Jim Murphy has set out an ambitious (and Labour) vision for development

Claire Leigh, Chair of the Labour Campaign for International Development

Since its earliest days Labour has been an internationalist party and proud of it, too. From Keir Hardy and Harold Wilson to Tony Blair and Gordon Brown, those who shaped Labour’s vision in the 20th and early 21st Century regarded the fight against poverty overseas as a natural extension of the fight against poverty at home. If Labour wins in 2015, we look forward to our proud tradition continuing. But with the clear focus of the current leadership on the cost of living crisis here in the UK, we are still waiting to hear the precise steps the next Labour Government will take to restore British leadership in the world.

So it was with a sense of anxious expectation that the Party’s many internationalists gathered recently to hear Jim Murphy, Shadow Secretary of State for International Development, start to flesh out what a Labour Government’s development policy might look like in 2015.

In his first major speech since taking over the role from Ivan Lewis, Jim Murphy addressed a packed audience at ONE. The question on everyone’s minds was: Can a post-Iraq, post-financial crisis Labour ever regain the scale of ambition and impact of the heady days of Make Poverty History and the G8 Gleneagles Summit, which saw the British Government convince world leaders to double aid and cancel the debt of the poorest countries?

It’s a question we in the Labour Campaign for International Development were particularly anxious to have answered. And Jim Murphy gave us every reason to believe that come May 2015 Labour will have a development offer that is ambitious, definitively progressive and with implications for our governing project well beyond the programmes run by DFID itself.

Murphy’s fiercely political instinct was evident in an agenda that was both more obviously ‘Labour’ than we’ve seen for some time, and more geared to a voting public which remains deeply unconvinced about aid.

Power was the speech’s central theme – arguing that without redistributing it we will only ever be tackling the symptoms of poverty, not its cause. He pledged to point DFID ‘at the actual problem…not only at the terrible consequences’. Under this frame, four key themes were presented.

Firstly, DFID under Labour would recognise that growth by itself is not enough, without bringing jobs, improved public services and economic empowerment. As Labour is rightly stressing in its domestic narrative, GDP is the wrong bottom line. What matters are living standards and an inclusive economy.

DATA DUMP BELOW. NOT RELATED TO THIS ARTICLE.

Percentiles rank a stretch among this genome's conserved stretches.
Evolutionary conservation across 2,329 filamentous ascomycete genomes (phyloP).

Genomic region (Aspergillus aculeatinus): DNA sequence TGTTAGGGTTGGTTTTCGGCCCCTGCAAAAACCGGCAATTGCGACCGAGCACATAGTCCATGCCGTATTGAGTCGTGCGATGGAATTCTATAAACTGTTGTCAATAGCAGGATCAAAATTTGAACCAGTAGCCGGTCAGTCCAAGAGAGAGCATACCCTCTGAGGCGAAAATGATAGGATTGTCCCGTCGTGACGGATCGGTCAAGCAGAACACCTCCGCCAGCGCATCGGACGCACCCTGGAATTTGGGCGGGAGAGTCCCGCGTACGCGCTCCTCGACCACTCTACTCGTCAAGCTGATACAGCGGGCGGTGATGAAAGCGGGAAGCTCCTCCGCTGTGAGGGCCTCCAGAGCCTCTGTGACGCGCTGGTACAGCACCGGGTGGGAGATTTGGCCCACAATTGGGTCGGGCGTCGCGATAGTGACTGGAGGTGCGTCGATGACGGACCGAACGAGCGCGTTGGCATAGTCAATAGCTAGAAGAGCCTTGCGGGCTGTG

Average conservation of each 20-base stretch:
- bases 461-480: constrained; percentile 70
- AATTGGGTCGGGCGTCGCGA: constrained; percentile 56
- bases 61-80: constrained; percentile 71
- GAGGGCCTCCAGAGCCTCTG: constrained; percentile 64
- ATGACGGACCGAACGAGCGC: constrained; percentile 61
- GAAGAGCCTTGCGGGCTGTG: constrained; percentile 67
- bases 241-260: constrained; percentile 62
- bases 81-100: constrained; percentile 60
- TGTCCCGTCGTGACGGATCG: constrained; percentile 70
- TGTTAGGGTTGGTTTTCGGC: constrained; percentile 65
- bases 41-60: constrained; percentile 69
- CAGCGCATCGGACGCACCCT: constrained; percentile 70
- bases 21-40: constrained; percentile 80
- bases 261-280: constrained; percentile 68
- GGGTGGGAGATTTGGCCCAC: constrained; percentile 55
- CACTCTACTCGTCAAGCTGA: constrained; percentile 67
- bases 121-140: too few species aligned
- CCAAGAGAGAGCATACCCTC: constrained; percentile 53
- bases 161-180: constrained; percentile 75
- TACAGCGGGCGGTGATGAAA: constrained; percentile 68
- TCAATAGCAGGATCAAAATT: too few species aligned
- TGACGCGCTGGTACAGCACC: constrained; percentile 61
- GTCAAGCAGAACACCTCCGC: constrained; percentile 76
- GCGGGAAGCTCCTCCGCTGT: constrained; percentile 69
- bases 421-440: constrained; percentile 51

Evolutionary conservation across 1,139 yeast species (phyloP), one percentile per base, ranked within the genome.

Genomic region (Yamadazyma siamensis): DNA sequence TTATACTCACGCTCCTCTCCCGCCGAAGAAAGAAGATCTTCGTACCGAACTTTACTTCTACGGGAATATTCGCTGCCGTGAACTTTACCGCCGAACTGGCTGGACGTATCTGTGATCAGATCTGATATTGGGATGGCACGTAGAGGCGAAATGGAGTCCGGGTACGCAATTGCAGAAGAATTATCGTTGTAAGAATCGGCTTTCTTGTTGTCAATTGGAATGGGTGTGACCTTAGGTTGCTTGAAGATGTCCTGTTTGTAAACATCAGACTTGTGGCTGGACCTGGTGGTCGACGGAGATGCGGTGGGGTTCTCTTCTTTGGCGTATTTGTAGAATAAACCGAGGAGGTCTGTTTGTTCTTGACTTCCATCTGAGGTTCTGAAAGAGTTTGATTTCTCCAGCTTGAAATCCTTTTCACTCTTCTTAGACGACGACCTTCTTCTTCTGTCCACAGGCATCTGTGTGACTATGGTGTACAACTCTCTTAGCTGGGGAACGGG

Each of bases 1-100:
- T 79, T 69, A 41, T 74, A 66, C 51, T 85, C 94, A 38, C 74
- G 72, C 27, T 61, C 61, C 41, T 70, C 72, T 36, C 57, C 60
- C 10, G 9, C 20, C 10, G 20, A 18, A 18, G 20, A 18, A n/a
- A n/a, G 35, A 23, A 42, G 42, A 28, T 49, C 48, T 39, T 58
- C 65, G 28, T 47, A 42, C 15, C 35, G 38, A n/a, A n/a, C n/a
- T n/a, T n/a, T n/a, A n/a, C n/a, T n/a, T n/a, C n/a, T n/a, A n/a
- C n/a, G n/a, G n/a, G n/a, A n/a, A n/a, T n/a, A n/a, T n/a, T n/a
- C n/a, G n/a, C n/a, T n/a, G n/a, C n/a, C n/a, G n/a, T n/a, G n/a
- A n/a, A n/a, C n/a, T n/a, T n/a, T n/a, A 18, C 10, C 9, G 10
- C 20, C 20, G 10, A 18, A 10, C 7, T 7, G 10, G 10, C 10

Secondly, Murphy recognised poor governance to be the key development blocker. Capable governments – able to tax and spend responsibly – represent the end game that will make traditional aid unnecessary. Murphy’s pledge to scale up DFID support to tax-collecting institutions is therefore both long overdue and very welcome indeed. We were also promised additional support to nationally-run services. Again, Murphy shows he understands that Labour values have applicability overseas; state services like healthcare that’s free at the point of use should be our ambition for all people, not just Britons.

Thirdly, we were told that a Labour DFID would focus on creating decent jobs and improving workers’ rights, including re-instating Britain’s support for the ILO.

Fourthly, and most controversially, Murphy announced that human rights conditionality will form an important thread under a Labour government. Budget support (money given directly to government institutions) will be conditional on countries passing an annual ‘human rights audit.’ This is likely to play well to the public come election time.

So far so good. But the shadow team’s thinking also needs to address some important details, now that the big strategic themes have been laid out.

First, whilst it’s true that power and governance hold the key to development, these are also the areas least amenable to outside influence. The levers we have are weak, and DFID’s influence on areas such as human rights may be undermined by other donors, such as China, who are far less critical of the countries they provide aid to.

Second is a question that matters greatly to the public – will a Labour DFID continue to fund middle-income countries? Deciding whether our support targets poor people, regardless of their location, or poor countries will be critical to DFID’s strategy come 2015.

And finally, given Jim Murphy’s desire to look ‘beyond aid’ towards power and economic justice, how bought-in are his shadow cabinet colleagues? What other Labour Ministers do in power will be at least as important for development as what DFID does. Our trade, business, tax and immigration policies all need to be aligned to our development vision.

It’s yet to be seen if development will have any prominence in Labour’s election narrative, but come May the 9th, on the basis of what we heard from Jim last week, DFID staffers and NGOs alike will have reason to be quietly rejoicing.

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